New Driving Test Changes 2017 – What to Expect
From 4th December 2017, learner drivers will see some major changes to the driving test as the Driver and Vehicle Standards Agency (DVSA) bring it in line with modern driving practices.
The test is designed to keep up-to-date with new vehicle technology, assessing a driver’s ability to drive safely and independently on Britain’s roads.
Some aspects of the new-style test are familiar but others are completely new. Here’s what to expect if you’re taking the driving test now.
How long is the test?
The driving test will last around 40 minutes (but if you’ve been banned from driving and you’re taking an extended driving test, it will take around 70 minutes).
5 parts of the driving test
- Eyesight check
- “Show me, tell me” vehicle safety questions
- General driving skills
- Independent driving
What does the eyesight test involve?
The examiner will check your eyesight at the start of the test. If you fail, you won’t be able to continue with the driving test.
- You’ll need to read a new-style number plate (2 letters followed by 2 numbers, e.g. AB12 DEF) from a distance of 20 metres.
- You should be able to read an old-style number plate (e.g. A123 BCD) from a distance of 20.5 metres.
“Show me, tell me” safety questions
You’ll be asked one “tell me” question at the start of your driving test (before you begin driving) and one “show me” question while you’re driving. Examples:
- tell me how you’d check that the brakes are working before starting a journey
- tell me where you’d find the information for recommended tyre pressures and how tyre pressure should be checked
- show me how you wash and clean the rear windscreen
- show me how you’d switch on your dipped headlights
You can find out more “show me, tell me” safety questions here.
Testing general driving ability
Under direction from the examiner you’ll be asked to drive in various road and traffic conditions to test your general driving skills. This can include both rural and suburban roads and dual carriageways, but not motorways.
You may also have to carry out an emergency stop.
During your test, the examiner will ask you to pull over to the side of the road and demonstrate that you can pull away safely:
- from a normal stop
- from behind a parked vehicle
- from a hill start
Testing reversing manoeuvres
One of several exercises may crop up during your test. The examiner will give you instructions to complete one of the following:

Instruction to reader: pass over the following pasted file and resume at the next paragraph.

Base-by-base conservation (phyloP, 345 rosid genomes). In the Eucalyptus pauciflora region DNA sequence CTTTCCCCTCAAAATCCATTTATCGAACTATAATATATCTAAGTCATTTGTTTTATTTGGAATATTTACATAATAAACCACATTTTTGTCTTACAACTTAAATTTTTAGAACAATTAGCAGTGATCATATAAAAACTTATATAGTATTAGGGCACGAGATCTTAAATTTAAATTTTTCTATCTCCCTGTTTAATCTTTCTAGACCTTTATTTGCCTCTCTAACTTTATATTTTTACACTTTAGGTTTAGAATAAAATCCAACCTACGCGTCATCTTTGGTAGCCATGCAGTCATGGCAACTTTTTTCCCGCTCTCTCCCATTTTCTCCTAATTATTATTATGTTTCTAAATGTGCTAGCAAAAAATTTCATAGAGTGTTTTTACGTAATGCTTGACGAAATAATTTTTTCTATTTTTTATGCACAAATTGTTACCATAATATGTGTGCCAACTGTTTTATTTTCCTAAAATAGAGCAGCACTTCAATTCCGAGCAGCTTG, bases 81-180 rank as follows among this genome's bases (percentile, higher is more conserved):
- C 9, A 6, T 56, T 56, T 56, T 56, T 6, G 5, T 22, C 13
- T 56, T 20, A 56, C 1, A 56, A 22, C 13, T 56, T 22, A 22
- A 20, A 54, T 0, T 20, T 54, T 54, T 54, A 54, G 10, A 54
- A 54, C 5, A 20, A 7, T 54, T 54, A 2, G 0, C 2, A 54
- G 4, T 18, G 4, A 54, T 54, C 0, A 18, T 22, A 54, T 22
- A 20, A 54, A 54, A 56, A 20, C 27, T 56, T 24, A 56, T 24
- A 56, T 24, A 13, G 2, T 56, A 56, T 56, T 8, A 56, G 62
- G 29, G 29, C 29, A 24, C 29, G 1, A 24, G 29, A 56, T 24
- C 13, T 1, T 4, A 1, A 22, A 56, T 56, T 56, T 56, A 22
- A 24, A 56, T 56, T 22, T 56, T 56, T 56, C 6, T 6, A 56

- parallel park at the side of the road
- park correctly in a parking bay (either driving in and reversing out or reversing in and driving out
- pull up on the right-hand side of the road, reverse for approximately two car lengths and then safely re-join the traffic
What is the independent driving part of the test?
This part of the test takes around 20 minutes. The examiner will ask you to follow either:
- sat nav directions (which they will set up for you) or
- traffic signs
Accidentally taking the wrong turn won’t earn you a fault. The examiner will help you to get back on route if this happens, but otherwise they won’t give you any personal direction.
How many faults are you permitted on a UK driving test?
This hasn’t changed. You’re allowed 15 minor driving faults during your test. If you make a mistake, carry on unless the examiner asks you to stop; several non-serious faults might not affect your test result.
If you make a serious mistake, or the examiner thinks your driving is a danger to other road users, they can ask you to stop driving immediately; the test will be at an end.
Defining test faults
There are three types of fault you can make during your driving test:
- driving faults – not potentially serious in themselves, but could be considered a serious fault if you keep making the same fault. You can get up to 15 faults and still pass your test
- serious faults – a potentially dangerous mistake
- dangerous faults – mistake that involve actual danger to you, the examiner or other road users or property
When you’ve passed your driving test, don’t forget to ask us about a quote for New Driver insurance. We offer a choice of telematics (Black Box) and non-telematics (Non Black Box) policies to help make your car insurance more affordable.
Released On 12th Dec 2017